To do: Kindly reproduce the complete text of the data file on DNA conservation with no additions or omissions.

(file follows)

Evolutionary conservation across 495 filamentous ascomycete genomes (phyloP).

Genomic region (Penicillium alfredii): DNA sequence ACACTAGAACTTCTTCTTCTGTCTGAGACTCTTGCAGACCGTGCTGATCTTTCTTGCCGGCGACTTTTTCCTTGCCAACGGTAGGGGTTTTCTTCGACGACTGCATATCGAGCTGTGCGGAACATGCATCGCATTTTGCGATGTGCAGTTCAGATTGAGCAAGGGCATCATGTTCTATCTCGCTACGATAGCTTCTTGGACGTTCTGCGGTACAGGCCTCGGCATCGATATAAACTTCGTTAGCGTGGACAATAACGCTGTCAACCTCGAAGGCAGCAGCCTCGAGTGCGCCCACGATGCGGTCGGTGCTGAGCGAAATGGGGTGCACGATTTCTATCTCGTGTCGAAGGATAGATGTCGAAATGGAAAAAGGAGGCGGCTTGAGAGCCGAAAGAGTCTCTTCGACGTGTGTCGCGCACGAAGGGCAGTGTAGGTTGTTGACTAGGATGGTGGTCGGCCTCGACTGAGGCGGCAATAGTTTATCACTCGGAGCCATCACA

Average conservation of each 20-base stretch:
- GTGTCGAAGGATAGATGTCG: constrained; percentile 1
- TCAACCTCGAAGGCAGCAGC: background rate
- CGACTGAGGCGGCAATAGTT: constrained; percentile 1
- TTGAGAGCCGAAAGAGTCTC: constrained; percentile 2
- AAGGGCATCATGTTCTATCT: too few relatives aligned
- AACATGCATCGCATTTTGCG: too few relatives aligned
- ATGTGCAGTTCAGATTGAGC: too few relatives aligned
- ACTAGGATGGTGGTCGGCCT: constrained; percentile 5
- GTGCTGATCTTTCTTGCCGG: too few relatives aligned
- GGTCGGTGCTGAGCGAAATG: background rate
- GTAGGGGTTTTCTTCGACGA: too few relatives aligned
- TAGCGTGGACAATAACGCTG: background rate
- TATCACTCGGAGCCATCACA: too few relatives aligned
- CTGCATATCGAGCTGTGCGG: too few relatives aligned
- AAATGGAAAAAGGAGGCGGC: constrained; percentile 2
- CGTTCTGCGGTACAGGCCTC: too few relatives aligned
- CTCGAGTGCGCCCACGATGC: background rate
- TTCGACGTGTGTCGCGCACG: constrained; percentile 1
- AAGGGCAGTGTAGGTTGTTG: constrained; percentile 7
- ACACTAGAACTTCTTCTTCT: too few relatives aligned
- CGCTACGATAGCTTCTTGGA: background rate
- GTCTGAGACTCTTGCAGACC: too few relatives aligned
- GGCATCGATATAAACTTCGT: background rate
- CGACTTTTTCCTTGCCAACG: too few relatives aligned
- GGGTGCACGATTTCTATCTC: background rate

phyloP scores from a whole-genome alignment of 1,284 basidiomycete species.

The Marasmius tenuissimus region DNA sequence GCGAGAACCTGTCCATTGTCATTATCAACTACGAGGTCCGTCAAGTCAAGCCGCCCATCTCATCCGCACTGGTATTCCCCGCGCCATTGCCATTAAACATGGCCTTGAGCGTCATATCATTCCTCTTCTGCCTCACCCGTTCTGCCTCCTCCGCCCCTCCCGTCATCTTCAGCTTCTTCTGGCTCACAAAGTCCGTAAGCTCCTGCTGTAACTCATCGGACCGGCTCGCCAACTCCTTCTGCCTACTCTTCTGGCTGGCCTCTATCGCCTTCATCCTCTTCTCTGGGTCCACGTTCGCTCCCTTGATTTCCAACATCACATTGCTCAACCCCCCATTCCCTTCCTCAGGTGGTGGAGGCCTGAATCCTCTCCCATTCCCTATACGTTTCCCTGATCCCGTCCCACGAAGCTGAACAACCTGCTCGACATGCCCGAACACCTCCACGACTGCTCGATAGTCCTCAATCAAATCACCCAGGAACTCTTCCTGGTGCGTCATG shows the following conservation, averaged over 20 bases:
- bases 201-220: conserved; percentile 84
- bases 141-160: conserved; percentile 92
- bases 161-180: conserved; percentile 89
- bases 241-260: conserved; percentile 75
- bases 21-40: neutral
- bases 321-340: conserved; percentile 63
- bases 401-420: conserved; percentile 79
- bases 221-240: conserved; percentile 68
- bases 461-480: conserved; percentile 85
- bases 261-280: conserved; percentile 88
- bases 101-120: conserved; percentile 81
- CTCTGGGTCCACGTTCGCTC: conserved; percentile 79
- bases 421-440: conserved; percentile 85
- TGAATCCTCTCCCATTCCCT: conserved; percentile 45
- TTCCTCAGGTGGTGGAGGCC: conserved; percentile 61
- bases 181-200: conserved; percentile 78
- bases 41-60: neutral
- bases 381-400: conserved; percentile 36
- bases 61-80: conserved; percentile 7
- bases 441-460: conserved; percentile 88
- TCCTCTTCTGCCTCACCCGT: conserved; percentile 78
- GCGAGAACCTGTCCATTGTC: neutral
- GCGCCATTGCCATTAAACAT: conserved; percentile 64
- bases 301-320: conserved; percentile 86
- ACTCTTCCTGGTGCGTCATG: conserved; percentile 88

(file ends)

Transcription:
Evolutionary conservation across 495 filamentous ascomycete genomes (phyloP).

Genomic region (Penicillium alfredii): DNA sequence ACACTAGAACTTCTTCTTCTGTCTGAGACTCTTGCAGACCGTGCTGATCTTTCTTGCCGGCGACTTTTTCCTTGCCAACGGTAGGGGTTTTCTTCGACGACTGCATATCGAGCTGTGCGGAACATGCATCGCATTTTGCGATGTGCAGTTCAGATTGAGCAAGGGCATCATGTTCTATCTCGCTACGATAGCTTCTTGGACGTTCTGCGGTACAGGCCTCGGCATCGATATAAACTTCGTTAGCGTGGACAATAACGCTGTCAACCTCGAAGGCAGCAGCCTCGAGTGCGCCCACGATGCGGTCGGTGCTGAGCGAAATGGGGTGCACGATTTCTATCTCGTGTCGAAGGATAGATGTCGAAATGGAAAAAGGAGGCGGCTTGAGAGCCGAAAGAGTCTCTTCGACGTGTGTCGCGCACGAAGGGCAGTGTAGGTTGTTGACTAGGATGGTGGTCGGCCTCGACTGAGGCGGCAATAGTTTATCACTCGGAGCCATCACA

Average conservation of each 20-base stretch:
- GTGTCGAAGGATAGATGTCG: constrained; percentile 1
- TCAACCTCGAAGGCAGCAGC: background rate
- CGACTGAGGCGGCAATAGTT: constrained; percentile 1
- TTGAGAGCCGAAAGAGTCTC: constrained; percentile 2
- AAGGGCATCATGTTCTATCT: too few relatives aligned
- AACATGCATCGCATTTTGCG: too few relatives aligned
- ATGTGCAGTTCAGATTGAGC: too few relatives aligned
- ACTAGGATGGTGGTCGGCCT: constrained; percentile 5
- GTGCTGATCTTTCTTGCCGG: too few relatives aligned
- GGTCGGTGCTGAGCGAAATG: background rate
- GTAGGGGTTTTCTTCGACGA: too few relatives aligned
- TAGCGTGGACAATAACGCTG: background rate
- TATCACTCGGAGCCATCACA: too few relatives aligned
- CTGCATATCGAGCTGTGCGG: too few relatives aligned
- AAATGGAAAAAGGAGGCGGC: constrained; percentile 2
- CGTTCTGCGGTACAGGCCTC: too few relatives aligned
- CTCGAGTGCGCCCACGATGC: background rate
- TTCGACGTGTGTCGCGCACG: constrained; percentile 1
- AAGGGCAGTGTAGGTTGTTG: constrained; percentile 7
- ACACTAGAACTTCTTCTTCT: too few relatives aligned
- CGCTACGATAGCTTCTTGGA: background rate
- GTCTGAGACTCTTGCAGACC: too few relatives aligned
- GGCATCGATATAAACTTCGT: background rate
- CGACTTTTTCCTTGCCAACG: too few relatives aligned
- GGGTGCACGATTTCTATCTC: background rate

phyloP scores from a whole-genome alignment of 1,284 basidiomycete species.

The Marasmius tenuissimus region DNA sequence GCGAGAACCTGTCCATTGTCATTATCAACTACGAGGTCCGTCAAGTCAAGCCGCCCATCTCATCCGCACTGGTATTCCCCGCGCCATTGCCATTAAACATGGCCTTGAGCGTCATATCATTCCTCTTCTGCCTCACCCGTTCTGCCTCCTCCGCCCCTCCCGTCATCTTCAGCTTCTTCTGGCTCACAAAGTCCGTAAGCTCCTGCTGTAACTCATCGGACCGGCTCGCCAACTCCTTCTGCCTACTCTTCTGGCTGGCCTCTATCGCCTTCATCCTCTTCTCTGGGTCCACGTTCGCTCCCTTGATTTCCAACATCACATTGCTCAACCCCCCATTCCCTTCCTCAGGTGGTGGAGGCCTGAATCCTCTCCCATTCCCTATACGTTTCCCTGATCCCGTCCCACGAAGCTGAACAACCTGCTCGACATGCCCGAACACCTCCACGACTGCTCGATAGTCCTCAATCAAATCACCCAGGAACTCTTCCTGGTGCGTCATG shows the following conservation, averaged over 20 bases:
- bases 201-220: conserved; percentile 84
- bases 141-160: conserved; percentile 92
- bases 161-180: conserved; percentile 89
- bases 241-260: conserved; percentile 75
- bases 21-40: neutral
- bases 321-340: conserved; percentile 63
- bases 401-420: conserved; percentile 79
- bases 221-240: conserved; percentile 68
- bases 461-480: conserved; percentile 85
- bases 261-280: conserved; percentile 88
- bases 101-120: conserved; percentile 81
- CTCTGGGTCCACGTTCGCTC: conserved; percentile 79
- bases 421-440: conserved; percentile 85
- TGAATCCTCTCCCATTCCCT: conserved; percentile 45
- TTCCTCAGGTGGTGGAGGCC: conserved; percentile 61
- bases 181-200: conserved; percentile 78
- bases 41-60: neutral
- bases 381-400: conserved; percentile 36
- bases 61-80: conserved; percentile 7
- bases 441-460: conserved; percentile 88
- TCCTCTTCTGCCTCACCCGT: conserved; percentile 78
- GCGAGAACCTGTCCATTGTC: neutral
- GCGCCATTGCCATTAAACAT: conserved; percentile 64
- bases 301-320: conserved; percentile 86
- ACTCTTCCTGGTGCGTCATG: conserved; percentile 88